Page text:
“The worst thing that could happen is that you spend your life trying to outrun God because he’s chasing you to collect what you owe — when he’s really chasing you to give you what you could never afford.”- Kyle Idleman
As Kyle Idleman concludes Chapter 2 of Grace Is Greater, he examines three assumptions the Samaritan woman made about Jesus. When we assume these ideas about Jesus, we miss grace in our lives.
Assumption #1: Jesus wants nothing to do with me. Kyle posits that if you assume Jesus has no interest in you, then there’s a good chance you have little interest in Him. Rejection plays a big part in this thought pattern. If you’ve experienced rejection early and often, you learn to build up walls to keep people out.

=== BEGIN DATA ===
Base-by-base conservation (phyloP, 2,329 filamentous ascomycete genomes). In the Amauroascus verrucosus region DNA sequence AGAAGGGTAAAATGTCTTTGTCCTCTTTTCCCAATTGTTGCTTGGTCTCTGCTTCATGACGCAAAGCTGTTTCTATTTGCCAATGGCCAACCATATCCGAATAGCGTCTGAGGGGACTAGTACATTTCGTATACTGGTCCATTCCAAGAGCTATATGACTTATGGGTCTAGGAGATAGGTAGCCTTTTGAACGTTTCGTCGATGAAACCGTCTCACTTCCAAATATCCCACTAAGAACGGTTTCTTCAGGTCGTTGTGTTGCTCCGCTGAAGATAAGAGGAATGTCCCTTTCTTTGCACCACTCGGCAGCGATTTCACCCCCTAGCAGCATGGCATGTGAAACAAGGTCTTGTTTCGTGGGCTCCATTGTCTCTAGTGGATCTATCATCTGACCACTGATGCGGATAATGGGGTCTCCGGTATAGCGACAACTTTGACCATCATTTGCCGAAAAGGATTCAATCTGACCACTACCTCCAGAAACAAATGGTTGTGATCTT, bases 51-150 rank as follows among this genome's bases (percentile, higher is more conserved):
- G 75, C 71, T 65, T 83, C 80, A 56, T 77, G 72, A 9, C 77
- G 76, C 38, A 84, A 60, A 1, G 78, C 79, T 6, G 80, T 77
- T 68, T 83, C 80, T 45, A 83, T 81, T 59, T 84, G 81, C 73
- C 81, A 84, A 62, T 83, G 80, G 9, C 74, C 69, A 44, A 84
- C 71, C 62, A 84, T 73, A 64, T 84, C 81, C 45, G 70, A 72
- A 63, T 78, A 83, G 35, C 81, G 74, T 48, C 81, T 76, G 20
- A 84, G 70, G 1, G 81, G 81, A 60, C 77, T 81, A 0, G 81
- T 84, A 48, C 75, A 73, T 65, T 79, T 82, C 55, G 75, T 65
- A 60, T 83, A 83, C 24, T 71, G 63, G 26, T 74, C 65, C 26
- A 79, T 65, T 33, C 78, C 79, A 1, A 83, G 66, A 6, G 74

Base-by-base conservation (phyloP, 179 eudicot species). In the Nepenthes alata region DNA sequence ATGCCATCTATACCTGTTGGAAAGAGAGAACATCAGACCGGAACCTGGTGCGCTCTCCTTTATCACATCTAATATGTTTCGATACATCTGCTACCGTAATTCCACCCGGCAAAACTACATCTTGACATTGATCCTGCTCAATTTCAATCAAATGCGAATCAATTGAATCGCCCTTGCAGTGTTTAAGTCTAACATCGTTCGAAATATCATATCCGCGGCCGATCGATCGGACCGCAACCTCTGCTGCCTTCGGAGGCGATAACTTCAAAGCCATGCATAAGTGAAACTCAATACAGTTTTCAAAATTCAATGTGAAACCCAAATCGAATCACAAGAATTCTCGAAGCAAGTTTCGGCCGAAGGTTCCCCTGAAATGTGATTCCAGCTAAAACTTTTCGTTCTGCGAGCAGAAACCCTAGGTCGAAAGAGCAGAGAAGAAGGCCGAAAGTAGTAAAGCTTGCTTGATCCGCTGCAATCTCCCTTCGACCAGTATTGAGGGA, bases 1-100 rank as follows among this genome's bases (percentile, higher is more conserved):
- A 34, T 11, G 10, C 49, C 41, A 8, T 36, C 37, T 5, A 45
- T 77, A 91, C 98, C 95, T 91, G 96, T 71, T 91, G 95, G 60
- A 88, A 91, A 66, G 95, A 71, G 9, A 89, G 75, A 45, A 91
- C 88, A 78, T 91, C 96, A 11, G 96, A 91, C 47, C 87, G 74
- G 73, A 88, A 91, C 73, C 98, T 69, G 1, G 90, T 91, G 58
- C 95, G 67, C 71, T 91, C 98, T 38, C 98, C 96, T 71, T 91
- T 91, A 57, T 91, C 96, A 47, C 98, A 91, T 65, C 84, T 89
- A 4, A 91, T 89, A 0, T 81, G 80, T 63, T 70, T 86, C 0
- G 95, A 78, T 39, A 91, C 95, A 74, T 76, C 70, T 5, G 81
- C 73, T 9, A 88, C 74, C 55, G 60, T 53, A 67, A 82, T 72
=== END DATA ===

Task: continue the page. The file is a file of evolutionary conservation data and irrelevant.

But, God never gives up on you- and it isn’t too late. God stands ready to meet you right where you are.
Assumption #2: Jesus cares more about religion than me. Just like the woman at the well, Kyle observes, we tend to get religious when Jesus starts getting a little too personal. In fact, Kyle presents a theory. He believes that “the more people obsess over issues that clearly fall under the umbrella of theological interpretation or opinion, the more likely it is they’re trying to keep Jesus from getting too personal in some area of their lives.”
Assumption #3: He’s making an offer that’s too good to be true. Everything the Samaritan woman’s assumed about Jesus and His gifts kept her from getting too close. Like bricks in a wall, her assumptions kept her from grace.
Kyle notes this encounter exemplifies the only time Jesus voluntarily and candidly told someone He’s the Messiah. And Jesus chose this Samaritan woman.
It’s messy, yet beautiful, when God’s grace and mercy collide with our guilt and shame.
Today’s question: What fear underlies the worst thing that could happen to you? Please share.
Tomorrow’s blog: “The grip of regret – demoralizing, paralyzing”